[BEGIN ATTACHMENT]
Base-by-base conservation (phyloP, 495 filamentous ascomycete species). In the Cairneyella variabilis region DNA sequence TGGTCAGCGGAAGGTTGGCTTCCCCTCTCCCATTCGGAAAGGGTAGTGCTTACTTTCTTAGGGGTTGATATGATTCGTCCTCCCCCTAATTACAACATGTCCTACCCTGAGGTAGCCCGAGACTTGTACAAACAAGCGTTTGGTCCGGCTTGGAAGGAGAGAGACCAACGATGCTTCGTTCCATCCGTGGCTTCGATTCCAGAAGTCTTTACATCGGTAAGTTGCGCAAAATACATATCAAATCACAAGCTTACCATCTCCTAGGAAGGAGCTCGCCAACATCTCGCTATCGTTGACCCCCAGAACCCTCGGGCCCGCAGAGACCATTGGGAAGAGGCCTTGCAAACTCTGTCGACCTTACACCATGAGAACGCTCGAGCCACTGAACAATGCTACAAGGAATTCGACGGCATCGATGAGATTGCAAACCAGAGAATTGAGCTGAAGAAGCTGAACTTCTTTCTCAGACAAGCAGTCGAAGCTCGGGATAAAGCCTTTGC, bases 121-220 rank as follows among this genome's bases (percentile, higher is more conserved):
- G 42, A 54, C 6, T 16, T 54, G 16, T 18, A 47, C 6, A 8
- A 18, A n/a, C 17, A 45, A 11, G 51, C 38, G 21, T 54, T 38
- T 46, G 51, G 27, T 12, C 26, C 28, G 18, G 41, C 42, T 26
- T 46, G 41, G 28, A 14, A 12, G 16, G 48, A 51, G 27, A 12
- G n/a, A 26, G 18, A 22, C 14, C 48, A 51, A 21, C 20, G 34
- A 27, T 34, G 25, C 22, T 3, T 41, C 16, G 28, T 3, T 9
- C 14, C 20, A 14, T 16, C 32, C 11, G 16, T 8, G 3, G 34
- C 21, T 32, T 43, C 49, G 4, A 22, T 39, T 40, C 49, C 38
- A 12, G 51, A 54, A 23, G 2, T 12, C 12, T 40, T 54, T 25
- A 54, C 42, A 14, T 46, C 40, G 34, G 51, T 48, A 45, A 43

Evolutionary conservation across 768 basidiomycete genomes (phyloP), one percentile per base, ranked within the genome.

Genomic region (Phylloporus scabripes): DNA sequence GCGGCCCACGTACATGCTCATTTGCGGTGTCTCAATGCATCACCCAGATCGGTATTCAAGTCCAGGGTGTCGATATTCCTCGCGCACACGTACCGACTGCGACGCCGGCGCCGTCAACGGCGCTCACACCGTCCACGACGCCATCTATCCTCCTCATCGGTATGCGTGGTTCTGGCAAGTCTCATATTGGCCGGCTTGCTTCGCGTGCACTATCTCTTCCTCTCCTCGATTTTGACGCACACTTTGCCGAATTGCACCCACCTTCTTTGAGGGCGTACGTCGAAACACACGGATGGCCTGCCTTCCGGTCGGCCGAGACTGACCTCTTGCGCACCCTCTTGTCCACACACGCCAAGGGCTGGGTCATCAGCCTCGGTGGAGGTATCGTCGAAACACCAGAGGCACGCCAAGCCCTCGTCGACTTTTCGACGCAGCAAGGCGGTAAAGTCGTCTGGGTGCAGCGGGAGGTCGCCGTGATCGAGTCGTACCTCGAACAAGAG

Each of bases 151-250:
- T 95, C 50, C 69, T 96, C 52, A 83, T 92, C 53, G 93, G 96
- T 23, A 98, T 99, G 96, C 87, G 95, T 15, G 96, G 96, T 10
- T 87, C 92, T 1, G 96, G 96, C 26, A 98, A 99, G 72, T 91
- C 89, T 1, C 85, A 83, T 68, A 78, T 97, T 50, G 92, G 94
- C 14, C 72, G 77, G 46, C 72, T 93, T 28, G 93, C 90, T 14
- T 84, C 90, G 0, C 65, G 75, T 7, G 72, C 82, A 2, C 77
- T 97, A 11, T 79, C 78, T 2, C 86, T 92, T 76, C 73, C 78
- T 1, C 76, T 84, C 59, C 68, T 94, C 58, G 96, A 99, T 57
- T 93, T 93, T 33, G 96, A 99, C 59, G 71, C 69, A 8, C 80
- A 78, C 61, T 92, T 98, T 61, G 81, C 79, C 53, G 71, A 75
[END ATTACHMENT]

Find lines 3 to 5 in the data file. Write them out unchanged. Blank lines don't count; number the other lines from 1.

- A 18, A n/a, C 17, A 45, A 11, G 51, C 38, G 21, T 54, T 38
- T 46, G 51, G 27, T 12, C 26, C 28, G 18, G 41, C 42, T 26
- T 46, G 41, G 28, A 14, A 12, G 16, G 48, A 51, G 27, A 12